Case in point, there's a scary big number of posts from people telling developers how to turn off SSL chain validation so that they can use self-signed certs, and a scary small number of posts reminding developers that they'd better not even think about shipping it without removing that code, and bordering on zero posts explaining how to replace the SSL chain validation with a proper check so that their app will actually be moderately secure with that self-signed cert even if it does ship. The result is that those ten thousand developers end up (statistically) finding the wrong way far more often than the right way.

Of course, it's not entirely fair to blame this problem solely on sites like Stack Overflow for limiting people's ability to comment on other people's answers unless they have a certain amount of reputation (a policy that is, IMO, dangerous as h***), and for treating everybody's upvotes and downvotes equally regardless of the reputation of the voter. A fair amount of blame has to be placed on the companies that create the technology itself. As I told one of my former coworkers, "The advantage of making it easier to write software is that more people write software. The disadvantage of making it easier to write software is that... more people write software." Ease of programming is a two-edged sword, and particularly when you're forced to run other people's software without any sort of actual code review, you'd like it to have been as hard as possible for the developer to write that software, to ensure that only people with a certain level of competence will even make the attempt—sort of a "You must be this tall to ride the ride" bar.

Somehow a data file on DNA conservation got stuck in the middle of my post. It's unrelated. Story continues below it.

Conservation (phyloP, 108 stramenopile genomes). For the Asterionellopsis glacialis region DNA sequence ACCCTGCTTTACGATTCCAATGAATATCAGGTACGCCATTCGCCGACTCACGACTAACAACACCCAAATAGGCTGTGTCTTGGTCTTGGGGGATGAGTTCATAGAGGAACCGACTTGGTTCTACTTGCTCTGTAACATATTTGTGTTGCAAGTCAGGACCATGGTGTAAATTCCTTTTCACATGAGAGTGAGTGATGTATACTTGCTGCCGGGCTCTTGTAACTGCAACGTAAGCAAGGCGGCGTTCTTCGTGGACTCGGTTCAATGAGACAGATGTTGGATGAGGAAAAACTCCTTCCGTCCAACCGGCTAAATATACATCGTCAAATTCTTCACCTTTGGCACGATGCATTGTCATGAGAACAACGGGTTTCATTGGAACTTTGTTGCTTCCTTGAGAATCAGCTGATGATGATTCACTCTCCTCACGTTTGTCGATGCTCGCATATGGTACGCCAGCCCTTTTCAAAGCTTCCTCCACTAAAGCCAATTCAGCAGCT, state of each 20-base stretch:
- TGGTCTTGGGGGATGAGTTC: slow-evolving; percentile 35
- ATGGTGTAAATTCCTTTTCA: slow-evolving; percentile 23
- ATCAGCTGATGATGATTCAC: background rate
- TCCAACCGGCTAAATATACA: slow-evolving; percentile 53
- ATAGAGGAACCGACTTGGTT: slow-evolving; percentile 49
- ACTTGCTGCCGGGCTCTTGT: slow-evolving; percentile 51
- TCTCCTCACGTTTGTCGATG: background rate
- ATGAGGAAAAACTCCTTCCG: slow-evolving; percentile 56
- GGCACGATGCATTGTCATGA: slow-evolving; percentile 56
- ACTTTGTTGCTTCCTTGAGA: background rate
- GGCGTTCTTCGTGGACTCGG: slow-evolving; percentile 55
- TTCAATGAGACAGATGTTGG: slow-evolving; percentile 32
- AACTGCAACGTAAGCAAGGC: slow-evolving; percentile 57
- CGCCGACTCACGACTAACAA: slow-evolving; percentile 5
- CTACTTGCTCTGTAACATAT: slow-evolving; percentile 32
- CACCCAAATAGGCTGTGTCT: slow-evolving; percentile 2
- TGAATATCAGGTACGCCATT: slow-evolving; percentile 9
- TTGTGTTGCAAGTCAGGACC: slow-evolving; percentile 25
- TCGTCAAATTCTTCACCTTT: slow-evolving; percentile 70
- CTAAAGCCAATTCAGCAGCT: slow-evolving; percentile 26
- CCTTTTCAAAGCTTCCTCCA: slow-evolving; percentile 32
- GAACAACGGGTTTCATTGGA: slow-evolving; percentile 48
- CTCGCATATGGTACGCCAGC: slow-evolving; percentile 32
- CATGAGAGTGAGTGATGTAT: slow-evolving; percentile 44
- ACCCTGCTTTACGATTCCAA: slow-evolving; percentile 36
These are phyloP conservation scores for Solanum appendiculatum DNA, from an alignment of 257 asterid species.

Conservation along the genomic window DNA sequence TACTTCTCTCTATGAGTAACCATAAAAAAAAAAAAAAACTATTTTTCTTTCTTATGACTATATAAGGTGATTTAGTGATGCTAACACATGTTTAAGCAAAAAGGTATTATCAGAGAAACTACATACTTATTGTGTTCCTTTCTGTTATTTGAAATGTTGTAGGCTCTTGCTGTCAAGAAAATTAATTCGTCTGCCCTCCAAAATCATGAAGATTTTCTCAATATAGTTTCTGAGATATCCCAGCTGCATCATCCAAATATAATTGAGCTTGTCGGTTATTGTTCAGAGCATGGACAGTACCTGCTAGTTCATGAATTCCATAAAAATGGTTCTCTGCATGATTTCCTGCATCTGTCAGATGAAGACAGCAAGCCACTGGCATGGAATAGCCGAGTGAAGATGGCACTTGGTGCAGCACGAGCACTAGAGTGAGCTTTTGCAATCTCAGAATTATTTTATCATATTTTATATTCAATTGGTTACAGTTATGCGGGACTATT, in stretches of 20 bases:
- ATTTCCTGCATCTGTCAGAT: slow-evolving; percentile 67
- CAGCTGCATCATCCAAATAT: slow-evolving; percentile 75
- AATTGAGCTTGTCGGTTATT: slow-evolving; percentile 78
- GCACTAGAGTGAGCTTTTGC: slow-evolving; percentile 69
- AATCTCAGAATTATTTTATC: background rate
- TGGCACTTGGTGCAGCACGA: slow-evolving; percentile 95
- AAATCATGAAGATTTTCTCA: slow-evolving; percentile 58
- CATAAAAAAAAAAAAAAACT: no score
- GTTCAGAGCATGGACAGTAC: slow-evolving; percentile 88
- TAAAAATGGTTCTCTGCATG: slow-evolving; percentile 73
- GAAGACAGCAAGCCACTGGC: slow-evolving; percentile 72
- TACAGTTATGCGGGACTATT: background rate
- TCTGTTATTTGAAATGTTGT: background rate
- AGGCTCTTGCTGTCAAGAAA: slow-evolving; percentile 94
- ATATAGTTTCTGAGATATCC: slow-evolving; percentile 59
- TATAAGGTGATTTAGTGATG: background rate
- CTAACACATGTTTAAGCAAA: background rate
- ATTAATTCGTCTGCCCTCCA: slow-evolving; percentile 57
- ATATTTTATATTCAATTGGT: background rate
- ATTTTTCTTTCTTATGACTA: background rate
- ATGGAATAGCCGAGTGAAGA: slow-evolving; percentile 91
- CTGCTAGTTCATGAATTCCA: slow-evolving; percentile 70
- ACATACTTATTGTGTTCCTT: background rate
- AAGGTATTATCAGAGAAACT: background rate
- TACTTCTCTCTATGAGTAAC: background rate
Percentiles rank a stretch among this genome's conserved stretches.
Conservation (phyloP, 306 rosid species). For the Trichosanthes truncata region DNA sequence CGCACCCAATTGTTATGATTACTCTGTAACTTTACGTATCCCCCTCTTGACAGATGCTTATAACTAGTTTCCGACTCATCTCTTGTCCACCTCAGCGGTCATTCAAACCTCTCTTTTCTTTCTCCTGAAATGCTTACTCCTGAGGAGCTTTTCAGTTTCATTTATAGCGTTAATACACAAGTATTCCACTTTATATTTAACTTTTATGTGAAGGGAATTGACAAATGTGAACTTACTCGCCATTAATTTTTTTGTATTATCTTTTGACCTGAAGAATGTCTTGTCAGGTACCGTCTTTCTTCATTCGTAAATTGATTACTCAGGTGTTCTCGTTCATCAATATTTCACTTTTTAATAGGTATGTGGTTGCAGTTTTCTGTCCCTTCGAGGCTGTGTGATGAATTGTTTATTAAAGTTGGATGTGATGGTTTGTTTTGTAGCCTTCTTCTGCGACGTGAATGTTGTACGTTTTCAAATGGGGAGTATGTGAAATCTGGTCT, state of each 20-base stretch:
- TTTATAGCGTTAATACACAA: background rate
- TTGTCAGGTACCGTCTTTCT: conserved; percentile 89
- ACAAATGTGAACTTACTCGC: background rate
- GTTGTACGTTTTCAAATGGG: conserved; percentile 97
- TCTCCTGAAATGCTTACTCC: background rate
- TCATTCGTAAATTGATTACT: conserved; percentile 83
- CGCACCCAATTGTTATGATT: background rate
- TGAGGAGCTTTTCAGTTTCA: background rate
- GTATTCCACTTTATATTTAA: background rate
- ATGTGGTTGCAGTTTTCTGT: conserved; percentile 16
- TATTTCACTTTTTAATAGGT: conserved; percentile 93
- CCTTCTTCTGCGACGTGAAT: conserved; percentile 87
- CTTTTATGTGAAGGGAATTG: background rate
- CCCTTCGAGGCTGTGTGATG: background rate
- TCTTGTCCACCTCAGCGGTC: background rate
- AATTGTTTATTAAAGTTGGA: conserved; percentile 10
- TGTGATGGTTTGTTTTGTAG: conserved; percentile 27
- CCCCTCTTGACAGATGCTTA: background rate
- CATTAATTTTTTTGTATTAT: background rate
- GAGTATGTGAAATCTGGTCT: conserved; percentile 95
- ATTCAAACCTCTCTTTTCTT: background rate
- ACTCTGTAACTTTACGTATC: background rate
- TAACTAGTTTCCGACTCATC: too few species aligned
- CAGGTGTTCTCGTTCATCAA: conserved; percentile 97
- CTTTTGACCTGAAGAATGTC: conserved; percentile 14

To put it another way, complying with or not complying with design guidelines are the least of app developers' problems. I'd be happy if all the developers just learned not to point the gun at other people's feet and pull the trigger without at least making sure it's not loaded, but for some reason, everybody seems to be hell-bent on removing the safeties that would confuse them in their attempts to do so. Some degree of opaqueness and some lack of documentation have historically been safety checks against complete idiots writing software. Yes, I'm wearing my UNIX curmudgeon hat when I say that, but you have to admit that the easier programming has become, the lower the average quality of code has seemed to be. I know correlation is not causation, but the only plausible alternative is that everyone is trying to make programming easier because the average developer is getting dumber and can't handle the hard stuff, which while possible, is even more cynical than the original assertion and makes me weep for the future.

Either way, there's something really, really wrong at a fundamental level with the way we search for solutions to coding problems. There needs to be an easy way to annotate the fact that a code snippet was derived from a particular forum post, and to automatically receive email notifications (or bug reports) whenever someone flags the snippet on the original forum as being wrong or dangerous. And we as developers need to take the time to learn enough about the OS and the programming environment to ensure that we at least mostly understand what a piece of code does before we ship it in a product.

The universe is like a safe to which there is a combination -- but the combination is locked up in the safe. -- Peter DeVries